North Dakota may be known as the Roughrider State, but officials there want to make sure any government trips in a car go as smoothly as possible.
Lawmakers recently announced a new policy that would ban state employees from using cell phones behind the wheel.
The concept is part of North Dakota’s “Vision Zero” project introduced earlier this year. Its aim: to eliminate all cases of roadway death and serious injury in the state.
North Dakota is already set up to crack down on distracted driving, with state law barring any driver from sending electronic messages while behind the wheel. Those under age 18 are restricted from use of any electronic communication device, period.
Still, exceptions are left in the legislation for hands-free features and dialing phone numbers while driving.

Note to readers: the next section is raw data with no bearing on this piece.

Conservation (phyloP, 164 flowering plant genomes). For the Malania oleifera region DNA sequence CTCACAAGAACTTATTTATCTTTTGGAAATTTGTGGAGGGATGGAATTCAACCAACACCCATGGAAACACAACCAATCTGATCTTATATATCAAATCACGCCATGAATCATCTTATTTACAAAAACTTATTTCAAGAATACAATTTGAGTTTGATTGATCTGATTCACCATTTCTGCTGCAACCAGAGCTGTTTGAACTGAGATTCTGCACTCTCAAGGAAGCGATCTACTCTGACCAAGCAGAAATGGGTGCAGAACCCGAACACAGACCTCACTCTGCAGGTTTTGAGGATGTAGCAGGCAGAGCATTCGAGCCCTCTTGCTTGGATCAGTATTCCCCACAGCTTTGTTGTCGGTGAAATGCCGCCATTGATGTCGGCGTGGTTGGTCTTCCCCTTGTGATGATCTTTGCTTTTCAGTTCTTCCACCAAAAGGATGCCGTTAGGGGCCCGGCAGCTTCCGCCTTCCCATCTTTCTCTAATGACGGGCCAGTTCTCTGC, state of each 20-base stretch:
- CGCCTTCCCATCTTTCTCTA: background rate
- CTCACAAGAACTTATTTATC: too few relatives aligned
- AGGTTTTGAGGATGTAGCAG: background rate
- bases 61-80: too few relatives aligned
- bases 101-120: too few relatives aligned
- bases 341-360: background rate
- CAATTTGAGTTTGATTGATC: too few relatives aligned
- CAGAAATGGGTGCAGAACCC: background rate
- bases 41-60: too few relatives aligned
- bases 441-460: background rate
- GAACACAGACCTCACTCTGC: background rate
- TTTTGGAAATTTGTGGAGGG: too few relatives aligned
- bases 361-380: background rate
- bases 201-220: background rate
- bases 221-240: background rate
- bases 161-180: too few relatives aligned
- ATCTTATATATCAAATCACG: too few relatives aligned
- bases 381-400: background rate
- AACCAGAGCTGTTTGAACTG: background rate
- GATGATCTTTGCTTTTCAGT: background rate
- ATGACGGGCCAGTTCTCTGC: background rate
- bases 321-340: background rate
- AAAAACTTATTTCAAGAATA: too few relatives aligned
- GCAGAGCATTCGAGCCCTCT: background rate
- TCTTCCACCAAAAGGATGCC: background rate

For state employees, the new law is especially stringent. It prohibits any use of a cell phone at all when behind the wheel, relegating drivers to either leave their phones alone or pull over to use them.
The new rule will apply to anyone piloting one of the state’s 3,500 fleet vehicles and extend to state employees using their personal vehicles while on the clock. Violation of the law will result in a penalty determined by the agency that employs the offender.
Distracted driving is just one facet of the Vision Zero project, which also addresses impaired driving, aggressive driving, speeders, child passenger safety, and motorcycle safety. Indeed, texting while driving is a growing epidemic across the country, with the National Highway Traffic Safety Administration (NHTSA) reporting 3,450 related deaths in 2016 alone.
But all of that precaution may be especially useful in the Roughrider State. North Dakota has been named the deadliest state to work in three out of the last four years, with many of those casualties coming on the road. And the NHTSA has reported that 8.8% of the state’s total roadway fatalities in 2016 were commercial truck drivers.
With its oil industry booming, more and more drivers may be at risk on North Dakota roads. Thankfully, the state’s attention to safety is also on the rise.